Say Goodbye to Mouldy Fruits and Vegetables

©. Murdoch University (used with permission)

An Australian researcher has developed a cheap, chemical-free method for treating produce to inhibit mould growth.

Imagine if you never had to worry about mould (a.k.a. mold for American English readers) on your food again. No more icky fridge clean-outs, annoying absent ingredients when you’re ready to cook a special dish, or wasted cash. You could eat fresh food at your leisure, instead of picking through the pantry to figure out what needs to be used first. Does it sound farfetched? Well, it’s not as crazy as you may think. Mouldy food could soon be a thing of the past, thanks to research by Dr. Kirsty Bayliss.

Dr. Bayliss, of Murdoch University in Perth, Australia, has developed a technique for treating fresh food with plasma and electrical currents in order to inhibit mould growth. It’s a chemical-free process that coats the surface of the food, killing off infectious mold spores. While the research so far has focused on avocados, it will eventually extend to other foods, including vegetables, bread, milk, meats, and cheese.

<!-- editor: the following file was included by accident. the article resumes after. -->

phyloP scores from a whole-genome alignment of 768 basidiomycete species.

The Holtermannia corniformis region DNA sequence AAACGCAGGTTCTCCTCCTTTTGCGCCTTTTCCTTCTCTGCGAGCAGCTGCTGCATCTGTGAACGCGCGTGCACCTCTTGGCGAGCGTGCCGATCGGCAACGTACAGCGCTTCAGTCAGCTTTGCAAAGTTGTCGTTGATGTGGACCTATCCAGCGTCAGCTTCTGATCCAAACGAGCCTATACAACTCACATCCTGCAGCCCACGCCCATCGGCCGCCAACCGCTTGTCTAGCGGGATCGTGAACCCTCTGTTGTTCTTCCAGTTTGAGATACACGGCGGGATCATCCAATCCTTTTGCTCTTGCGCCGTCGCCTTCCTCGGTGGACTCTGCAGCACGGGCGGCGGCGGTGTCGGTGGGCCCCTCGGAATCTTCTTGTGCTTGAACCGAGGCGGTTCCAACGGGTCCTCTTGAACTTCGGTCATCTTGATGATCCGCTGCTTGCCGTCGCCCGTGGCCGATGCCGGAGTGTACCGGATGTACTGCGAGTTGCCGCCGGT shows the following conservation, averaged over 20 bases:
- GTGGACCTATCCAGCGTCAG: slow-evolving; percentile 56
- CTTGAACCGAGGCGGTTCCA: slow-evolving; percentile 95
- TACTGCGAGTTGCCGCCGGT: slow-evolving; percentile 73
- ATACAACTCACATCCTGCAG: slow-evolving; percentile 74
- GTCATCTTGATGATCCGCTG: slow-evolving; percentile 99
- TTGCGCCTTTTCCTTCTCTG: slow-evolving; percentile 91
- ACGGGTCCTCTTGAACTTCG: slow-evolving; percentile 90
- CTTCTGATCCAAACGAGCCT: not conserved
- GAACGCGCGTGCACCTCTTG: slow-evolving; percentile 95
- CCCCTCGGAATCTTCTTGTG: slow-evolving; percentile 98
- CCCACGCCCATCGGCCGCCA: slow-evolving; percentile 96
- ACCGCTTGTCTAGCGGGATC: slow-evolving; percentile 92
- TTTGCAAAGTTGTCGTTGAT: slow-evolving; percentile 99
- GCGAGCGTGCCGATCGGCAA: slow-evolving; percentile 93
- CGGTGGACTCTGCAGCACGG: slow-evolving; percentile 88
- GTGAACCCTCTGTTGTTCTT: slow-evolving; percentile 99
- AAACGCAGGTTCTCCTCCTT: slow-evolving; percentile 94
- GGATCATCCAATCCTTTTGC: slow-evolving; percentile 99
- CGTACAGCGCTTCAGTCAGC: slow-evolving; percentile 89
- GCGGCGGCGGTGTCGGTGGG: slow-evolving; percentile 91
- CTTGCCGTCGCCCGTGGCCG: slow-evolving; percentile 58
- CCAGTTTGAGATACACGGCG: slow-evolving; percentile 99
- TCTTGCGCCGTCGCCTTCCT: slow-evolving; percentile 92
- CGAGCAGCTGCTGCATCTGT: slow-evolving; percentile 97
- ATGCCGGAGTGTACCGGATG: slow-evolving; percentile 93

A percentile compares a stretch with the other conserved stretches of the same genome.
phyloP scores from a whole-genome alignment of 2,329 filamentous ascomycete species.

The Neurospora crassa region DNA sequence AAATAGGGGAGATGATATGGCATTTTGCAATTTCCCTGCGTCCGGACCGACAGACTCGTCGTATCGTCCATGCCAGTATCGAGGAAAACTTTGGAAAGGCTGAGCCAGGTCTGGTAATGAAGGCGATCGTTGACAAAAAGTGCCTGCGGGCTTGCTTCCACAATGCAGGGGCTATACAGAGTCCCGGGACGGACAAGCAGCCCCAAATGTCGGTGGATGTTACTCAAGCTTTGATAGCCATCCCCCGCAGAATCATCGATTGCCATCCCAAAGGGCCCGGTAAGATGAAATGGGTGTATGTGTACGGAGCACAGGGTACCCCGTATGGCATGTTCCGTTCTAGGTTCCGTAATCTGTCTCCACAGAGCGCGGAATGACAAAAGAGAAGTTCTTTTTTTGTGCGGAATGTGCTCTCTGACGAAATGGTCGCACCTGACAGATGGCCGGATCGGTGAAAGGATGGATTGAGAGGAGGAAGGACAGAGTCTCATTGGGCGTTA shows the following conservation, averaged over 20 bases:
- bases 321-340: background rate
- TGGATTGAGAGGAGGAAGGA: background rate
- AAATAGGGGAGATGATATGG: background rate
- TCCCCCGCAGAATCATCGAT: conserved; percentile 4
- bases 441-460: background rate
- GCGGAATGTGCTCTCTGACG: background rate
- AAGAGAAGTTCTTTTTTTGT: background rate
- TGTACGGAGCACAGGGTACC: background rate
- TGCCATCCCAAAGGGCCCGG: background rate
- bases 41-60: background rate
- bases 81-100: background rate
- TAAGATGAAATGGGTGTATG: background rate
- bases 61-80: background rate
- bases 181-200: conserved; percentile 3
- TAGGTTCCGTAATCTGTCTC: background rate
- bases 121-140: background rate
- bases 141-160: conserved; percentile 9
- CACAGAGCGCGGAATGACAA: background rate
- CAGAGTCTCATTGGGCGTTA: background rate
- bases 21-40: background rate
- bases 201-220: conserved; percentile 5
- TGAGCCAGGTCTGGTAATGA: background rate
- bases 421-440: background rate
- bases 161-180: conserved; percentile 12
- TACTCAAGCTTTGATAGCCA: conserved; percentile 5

The technology, called ‘Breaking the Mould,’ has potential to reduce global food waste, since mould is a major factor in the enormous amounts of food that get tossed each year – roughly 30 percent of all food grown for human consumption. Dr. Bayliss told ABC News:

“Food wastage contributes to a lot of the food insecurity — a developed country such as the U.S. or Europe wastes around 100 kilograms (220 lbs) of food per person every year. If we could reduce food wastage by a quarter, we could feed 870 million people.”

Killing mould spores could also make produce healthier for human consumption, as some moulds produce toxic compounds that are harmful to health. The plasma technology kills food-borne bacteria, such as salmonella and listeria.

“The technology is based on the most abundant form of matter in the universe – plasma. Plasma kills the moulds that grow on fruit and vegetables, making fresh produce healthier for consumption and increasing shelf-life.”
Dr. Kirsty Bayliss

© Murdoch University (via ABC)

Dr. Bayliss has been named a 2017 LAUNCH Food Innovator. LAUNCH is an innovation platform founded by NASA, the U.S. Agency for International Development, Department of State, and Nike that strives to identify and support innovative solutions to sustainability problems. Bayliss is one of 12 innovators chosen this year, out of 280 applicants. She will travel to San Francisco to attend a forum on improving global health outcomes and to meet with investors, philanthropists, and companies interested in using her technology.

After 18 months of preliminary trials, ‘Breaking the Mould’ technology is now at the point of scaling up to larger trials and working alongside commercial production facilities. While there are many DIY versions of this technology, Dr. Bayliss and her team say they've "managed to hit the one that works the best." (via ABC)